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WhatsApp said in a blog post over the weekend: “We heard from many people how confusing there is about our latest update. There was a lot of misinformation causing concern and we want to help everyone understand our principles and facts.” .
The updates relate specifically to features that allow users to send messages and interact with businesses on WhatsApp. Last year, Facebook announced that companies using WhatsApp could store and manage their conversations with customers using Facebook’s “secure hosting infrastructure”.
As part of this, the company can see the contents of the message between it and the user and may use this information for its own marketing purposes, which may include advertising on Facebook.
WhatsApp is set to start requiring users on February 8 to accept the updated terms in order to continue using the app. But Facebook said it is now postponing the date back until people review the terms and accept them. Facebook added that no person’s account will be suspended or deleted on February 8th. People will “gradually” have the opportunity to review the policy “at their own pace” before new work options become available on May 15th.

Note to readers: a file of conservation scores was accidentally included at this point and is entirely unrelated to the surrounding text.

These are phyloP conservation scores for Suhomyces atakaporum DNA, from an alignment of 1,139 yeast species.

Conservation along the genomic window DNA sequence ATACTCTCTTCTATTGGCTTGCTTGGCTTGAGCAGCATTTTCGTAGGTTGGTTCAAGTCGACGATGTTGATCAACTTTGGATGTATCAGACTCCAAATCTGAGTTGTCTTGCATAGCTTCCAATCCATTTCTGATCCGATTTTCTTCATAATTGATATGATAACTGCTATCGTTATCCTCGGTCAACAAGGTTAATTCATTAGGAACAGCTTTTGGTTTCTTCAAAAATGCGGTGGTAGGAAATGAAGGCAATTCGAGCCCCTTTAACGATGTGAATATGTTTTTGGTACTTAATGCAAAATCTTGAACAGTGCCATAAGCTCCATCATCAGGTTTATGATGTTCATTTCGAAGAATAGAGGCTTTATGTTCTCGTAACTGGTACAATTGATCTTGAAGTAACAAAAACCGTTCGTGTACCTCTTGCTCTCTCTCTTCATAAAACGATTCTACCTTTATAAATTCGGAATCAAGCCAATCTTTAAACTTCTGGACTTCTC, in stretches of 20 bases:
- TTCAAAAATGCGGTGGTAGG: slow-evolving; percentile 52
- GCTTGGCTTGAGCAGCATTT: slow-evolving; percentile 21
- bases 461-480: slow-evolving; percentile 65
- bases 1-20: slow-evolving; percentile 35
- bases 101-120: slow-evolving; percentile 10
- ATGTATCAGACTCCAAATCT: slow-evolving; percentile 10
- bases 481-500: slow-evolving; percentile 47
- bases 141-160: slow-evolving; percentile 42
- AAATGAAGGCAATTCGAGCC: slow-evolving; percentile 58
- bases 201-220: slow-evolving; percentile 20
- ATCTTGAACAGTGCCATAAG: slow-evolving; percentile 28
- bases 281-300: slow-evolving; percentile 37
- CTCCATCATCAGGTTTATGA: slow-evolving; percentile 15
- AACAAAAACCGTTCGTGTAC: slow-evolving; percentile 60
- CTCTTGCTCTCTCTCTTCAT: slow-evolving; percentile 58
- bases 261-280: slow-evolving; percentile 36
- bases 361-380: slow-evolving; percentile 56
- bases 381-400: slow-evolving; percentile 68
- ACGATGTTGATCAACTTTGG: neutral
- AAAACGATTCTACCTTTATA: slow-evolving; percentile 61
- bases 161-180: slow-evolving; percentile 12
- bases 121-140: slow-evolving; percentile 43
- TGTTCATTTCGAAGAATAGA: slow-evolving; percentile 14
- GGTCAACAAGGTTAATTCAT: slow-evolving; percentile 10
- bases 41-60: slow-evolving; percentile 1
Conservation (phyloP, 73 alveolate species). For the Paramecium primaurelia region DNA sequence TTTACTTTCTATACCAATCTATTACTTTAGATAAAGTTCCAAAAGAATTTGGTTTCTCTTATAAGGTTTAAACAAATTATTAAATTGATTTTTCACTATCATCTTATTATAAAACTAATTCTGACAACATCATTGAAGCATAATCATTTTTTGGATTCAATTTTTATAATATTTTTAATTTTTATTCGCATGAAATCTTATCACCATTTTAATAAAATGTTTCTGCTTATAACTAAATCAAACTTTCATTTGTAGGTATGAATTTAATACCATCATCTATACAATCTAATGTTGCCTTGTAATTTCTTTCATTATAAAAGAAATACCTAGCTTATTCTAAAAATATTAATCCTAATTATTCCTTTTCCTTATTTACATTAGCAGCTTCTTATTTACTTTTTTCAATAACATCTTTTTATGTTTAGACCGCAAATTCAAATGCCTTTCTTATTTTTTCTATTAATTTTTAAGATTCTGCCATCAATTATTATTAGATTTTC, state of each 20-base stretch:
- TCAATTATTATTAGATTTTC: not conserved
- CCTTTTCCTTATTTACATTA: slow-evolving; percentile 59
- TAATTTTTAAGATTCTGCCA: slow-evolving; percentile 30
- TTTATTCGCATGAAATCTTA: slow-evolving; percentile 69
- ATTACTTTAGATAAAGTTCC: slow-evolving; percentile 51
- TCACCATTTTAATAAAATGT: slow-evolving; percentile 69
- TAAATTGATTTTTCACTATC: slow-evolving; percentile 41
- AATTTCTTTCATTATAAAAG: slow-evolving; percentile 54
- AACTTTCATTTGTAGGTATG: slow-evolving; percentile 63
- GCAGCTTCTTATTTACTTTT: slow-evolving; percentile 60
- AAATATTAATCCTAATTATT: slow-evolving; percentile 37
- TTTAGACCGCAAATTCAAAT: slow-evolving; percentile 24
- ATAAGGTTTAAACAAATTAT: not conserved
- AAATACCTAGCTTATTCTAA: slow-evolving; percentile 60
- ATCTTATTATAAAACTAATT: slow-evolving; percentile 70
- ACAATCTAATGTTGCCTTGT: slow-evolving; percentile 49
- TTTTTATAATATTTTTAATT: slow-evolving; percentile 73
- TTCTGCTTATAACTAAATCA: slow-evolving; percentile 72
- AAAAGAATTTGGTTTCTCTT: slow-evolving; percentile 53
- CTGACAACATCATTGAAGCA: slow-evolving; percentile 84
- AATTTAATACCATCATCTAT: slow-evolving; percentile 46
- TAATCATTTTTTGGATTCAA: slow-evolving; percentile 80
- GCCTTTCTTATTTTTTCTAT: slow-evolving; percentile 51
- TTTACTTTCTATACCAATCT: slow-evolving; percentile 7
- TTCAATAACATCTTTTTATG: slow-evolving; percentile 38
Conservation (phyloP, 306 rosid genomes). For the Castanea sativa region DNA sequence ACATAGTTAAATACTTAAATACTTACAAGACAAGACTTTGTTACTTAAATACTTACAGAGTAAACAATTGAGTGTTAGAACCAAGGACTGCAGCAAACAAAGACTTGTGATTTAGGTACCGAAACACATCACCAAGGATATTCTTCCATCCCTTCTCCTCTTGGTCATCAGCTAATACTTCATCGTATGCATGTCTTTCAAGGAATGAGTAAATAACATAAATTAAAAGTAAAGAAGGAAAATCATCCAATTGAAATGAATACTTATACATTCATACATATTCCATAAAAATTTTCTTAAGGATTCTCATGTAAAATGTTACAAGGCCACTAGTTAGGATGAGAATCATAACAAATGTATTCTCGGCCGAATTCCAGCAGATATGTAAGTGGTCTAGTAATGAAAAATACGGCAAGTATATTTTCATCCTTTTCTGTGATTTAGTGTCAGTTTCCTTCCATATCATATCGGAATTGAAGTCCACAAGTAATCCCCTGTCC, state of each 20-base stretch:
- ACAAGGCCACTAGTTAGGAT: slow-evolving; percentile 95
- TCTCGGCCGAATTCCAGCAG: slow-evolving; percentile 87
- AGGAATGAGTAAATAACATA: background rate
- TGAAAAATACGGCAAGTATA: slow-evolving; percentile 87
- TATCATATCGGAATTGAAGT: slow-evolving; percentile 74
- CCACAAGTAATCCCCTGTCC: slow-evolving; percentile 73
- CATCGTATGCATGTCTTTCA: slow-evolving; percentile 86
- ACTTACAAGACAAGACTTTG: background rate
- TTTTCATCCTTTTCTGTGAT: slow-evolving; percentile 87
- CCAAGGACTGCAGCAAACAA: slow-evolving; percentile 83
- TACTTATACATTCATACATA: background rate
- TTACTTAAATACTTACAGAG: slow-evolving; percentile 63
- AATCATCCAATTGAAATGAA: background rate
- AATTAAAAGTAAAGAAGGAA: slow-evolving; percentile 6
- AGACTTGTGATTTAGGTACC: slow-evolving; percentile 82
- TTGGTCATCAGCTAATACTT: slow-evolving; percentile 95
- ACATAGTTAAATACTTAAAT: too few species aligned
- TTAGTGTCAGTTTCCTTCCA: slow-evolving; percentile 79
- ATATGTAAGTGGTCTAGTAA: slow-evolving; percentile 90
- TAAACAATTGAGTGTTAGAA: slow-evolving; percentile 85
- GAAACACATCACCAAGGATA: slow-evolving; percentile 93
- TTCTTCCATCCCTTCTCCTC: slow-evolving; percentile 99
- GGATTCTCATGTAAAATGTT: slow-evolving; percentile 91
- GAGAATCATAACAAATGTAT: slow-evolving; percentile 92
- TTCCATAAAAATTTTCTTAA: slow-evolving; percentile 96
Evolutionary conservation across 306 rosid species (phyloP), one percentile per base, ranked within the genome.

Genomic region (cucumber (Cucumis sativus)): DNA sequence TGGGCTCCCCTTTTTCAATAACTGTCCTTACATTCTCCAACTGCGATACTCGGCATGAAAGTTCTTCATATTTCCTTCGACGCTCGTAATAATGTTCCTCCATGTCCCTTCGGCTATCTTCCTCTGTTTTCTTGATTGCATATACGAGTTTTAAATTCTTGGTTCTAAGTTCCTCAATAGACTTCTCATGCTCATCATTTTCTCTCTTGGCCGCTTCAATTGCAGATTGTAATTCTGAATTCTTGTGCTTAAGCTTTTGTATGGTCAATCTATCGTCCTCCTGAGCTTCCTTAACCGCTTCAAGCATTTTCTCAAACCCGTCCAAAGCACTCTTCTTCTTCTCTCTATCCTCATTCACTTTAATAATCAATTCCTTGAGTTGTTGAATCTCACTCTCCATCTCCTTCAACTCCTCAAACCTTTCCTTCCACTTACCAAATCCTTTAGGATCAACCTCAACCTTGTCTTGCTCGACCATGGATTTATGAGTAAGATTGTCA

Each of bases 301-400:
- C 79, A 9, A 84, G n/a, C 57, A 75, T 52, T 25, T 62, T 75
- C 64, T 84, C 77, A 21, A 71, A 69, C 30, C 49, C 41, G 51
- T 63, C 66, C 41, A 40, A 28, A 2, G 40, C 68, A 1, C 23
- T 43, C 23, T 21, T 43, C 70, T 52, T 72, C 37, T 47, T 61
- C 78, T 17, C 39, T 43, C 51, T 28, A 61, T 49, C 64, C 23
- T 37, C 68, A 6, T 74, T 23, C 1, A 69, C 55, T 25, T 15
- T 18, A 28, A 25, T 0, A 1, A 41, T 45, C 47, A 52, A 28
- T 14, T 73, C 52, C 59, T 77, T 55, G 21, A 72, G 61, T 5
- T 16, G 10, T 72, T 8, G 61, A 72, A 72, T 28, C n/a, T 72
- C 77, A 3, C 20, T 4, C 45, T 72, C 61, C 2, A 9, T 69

WhatsApp said the privacy updates were causing “confusion.” Many users considered it to mean the app would share more data, including messages, with Facebook.
But the message contents cannot be viewed by WhatsApp or Facebook. This is because it is encrypted. This does not change.
However, users concerned about their privacy are eyeing competing messaging apps Signal and Telegram. These two apps are marketing themselves as privacy-focused and Both have reported increased downloads.
On Saturday, Signal suffered an outage due to the influx of users. Signal said it was “adding new servers and additional capacity every day” last week and the app was back up and running on Sunday.
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